Nice mixed sports metaphor there. NBA has some challenges because they are of course the most progressive on political and social issues in the United States among sports leagues, but not when it comes to China, their most important international market. And you've seen that with LeBron James telling everyone about we need to learn better from the Communist Party on issues like Hong Kong and how Daryl Morey got hammered for taking his stance in favor of Hong Kong democracy. Well, Enes Kanter's doing the same thing and he's a second-string center. Didn't even play yesterday and still the Chinese said that they were not going to air any Boston Celtics games. Why? Because he criticized the Chinese government and had some "Free Tibet" sneakers. This is a real problem for a lot of corporations out there, but particularly publicly, the NBA. Watch for a bunch of American politicians to make it harder for the NBA going forward, saying how dare you kowtow to the Chinese when you're all about "Black Lives Matter" inside the United States. No fun.

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Jon Lieber, head of Eurasia Group's coverage of political and policy developments in Washington, shares insights on US politics:

A Trump media platform? Is this for real?

This week, President Trump announced his potential return to social media through the creation of his own digital media platform that's going to merge with an existing publicly-traded company in a deal known as a SPAC. These deals are increasingly popular for getting access to capital, and it seems like that's where President Trump is headed.

The publicly-traded company's stock was up on the news, but it's really hard to see this coming together. The Trump media company claims it wants to go up against not only Facebook and Twitter, but companies like Amazon and cloud computing and even Disney providing a safe space for conservatives to share their points of view. The fact of the matter is, conservatives do quite well on existing social media platforms when they aren't being kicked off for violating the terms of service, and other conservative social media platforms that have attempted to launch this year haven't really gone off the ground.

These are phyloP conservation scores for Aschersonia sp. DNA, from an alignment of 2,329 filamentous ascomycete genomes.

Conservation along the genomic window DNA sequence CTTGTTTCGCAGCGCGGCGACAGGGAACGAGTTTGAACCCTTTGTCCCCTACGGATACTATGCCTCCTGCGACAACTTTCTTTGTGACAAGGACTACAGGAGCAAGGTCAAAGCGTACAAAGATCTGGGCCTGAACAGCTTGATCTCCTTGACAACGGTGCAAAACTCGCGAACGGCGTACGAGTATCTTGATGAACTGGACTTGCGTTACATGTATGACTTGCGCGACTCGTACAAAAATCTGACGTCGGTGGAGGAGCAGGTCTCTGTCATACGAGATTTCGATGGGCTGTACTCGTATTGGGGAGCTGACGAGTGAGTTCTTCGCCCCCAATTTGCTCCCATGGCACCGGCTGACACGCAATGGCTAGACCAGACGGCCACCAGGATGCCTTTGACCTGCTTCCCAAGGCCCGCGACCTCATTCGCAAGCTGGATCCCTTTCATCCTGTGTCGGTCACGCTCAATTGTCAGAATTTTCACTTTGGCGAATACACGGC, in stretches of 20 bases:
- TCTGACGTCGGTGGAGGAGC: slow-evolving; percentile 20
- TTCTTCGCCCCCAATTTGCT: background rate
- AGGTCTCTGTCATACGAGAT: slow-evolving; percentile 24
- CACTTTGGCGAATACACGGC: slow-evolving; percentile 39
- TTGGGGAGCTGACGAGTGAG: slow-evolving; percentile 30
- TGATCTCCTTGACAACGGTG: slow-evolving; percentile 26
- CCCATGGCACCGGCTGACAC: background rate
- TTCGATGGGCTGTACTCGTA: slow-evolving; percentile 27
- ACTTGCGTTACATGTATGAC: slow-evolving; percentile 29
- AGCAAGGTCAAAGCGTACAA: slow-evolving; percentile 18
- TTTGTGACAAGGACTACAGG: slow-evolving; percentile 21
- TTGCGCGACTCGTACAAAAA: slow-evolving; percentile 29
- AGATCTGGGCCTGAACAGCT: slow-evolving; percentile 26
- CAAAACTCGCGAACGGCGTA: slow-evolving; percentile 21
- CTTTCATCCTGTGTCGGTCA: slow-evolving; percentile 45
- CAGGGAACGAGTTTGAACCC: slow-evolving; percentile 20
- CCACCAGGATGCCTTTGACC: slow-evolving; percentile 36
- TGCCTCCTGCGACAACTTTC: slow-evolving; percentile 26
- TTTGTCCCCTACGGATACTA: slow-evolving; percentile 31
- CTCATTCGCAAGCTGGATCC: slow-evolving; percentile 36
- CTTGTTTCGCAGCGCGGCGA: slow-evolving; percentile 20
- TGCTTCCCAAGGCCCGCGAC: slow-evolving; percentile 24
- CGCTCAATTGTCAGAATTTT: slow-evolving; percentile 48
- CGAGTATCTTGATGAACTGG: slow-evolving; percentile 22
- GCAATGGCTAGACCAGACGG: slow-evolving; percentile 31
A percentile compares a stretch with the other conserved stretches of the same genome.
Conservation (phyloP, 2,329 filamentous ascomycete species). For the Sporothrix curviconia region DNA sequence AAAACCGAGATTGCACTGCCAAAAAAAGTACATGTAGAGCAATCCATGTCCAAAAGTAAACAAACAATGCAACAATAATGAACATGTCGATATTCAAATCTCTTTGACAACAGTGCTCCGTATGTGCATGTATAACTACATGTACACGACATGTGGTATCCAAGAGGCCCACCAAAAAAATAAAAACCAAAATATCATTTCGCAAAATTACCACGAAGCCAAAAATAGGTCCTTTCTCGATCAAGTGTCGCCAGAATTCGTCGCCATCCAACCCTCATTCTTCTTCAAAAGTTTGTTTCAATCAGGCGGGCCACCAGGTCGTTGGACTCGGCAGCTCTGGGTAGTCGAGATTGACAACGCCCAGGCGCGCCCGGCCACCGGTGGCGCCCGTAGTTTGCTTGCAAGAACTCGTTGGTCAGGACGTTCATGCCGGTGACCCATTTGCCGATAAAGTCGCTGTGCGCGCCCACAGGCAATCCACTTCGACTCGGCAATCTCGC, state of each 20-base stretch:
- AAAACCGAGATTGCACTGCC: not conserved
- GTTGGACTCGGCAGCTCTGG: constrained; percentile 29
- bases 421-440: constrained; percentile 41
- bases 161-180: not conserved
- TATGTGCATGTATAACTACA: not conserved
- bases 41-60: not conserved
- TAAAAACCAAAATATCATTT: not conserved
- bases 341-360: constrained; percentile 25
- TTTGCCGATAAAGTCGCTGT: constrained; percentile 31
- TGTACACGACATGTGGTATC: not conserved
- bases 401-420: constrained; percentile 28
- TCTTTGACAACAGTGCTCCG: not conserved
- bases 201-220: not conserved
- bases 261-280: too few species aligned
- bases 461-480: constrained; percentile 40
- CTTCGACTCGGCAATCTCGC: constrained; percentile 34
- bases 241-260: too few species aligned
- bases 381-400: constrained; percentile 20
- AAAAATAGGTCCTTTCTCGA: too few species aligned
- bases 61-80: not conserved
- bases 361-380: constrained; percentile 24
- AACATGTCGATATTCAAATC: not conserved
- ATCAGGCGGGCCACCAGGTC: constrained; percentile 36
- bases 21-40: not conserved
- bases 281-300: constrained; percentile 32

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Protests in Sudan: Protests are again shaking the Sudanese capital, as supporters of rival wings of the transitional government take to the streets. Back in 2019, after popular demonstrations led to the ouster of longtime autocrat Omar al-Bashir, a deal was struck between civilian activists and the army, in which a joint civilian-military government would run the country until fresh elections could be held in 2023. But now supporters of the military wing are calling on it to dissolve the government entirely, while supporters of the civilian wing are counter-protesting. Making matters worse, a pro-military tribal leader in Eastern Sudan has set up a blockade which is interrupting the flow of goods and food to the capital. The US, which backs the civilian wing, has sent an envoy to Khartoum as tensions rise, while Egypt, the UAE, Saudi Arabia, and Turkey are all vying for a piece as well.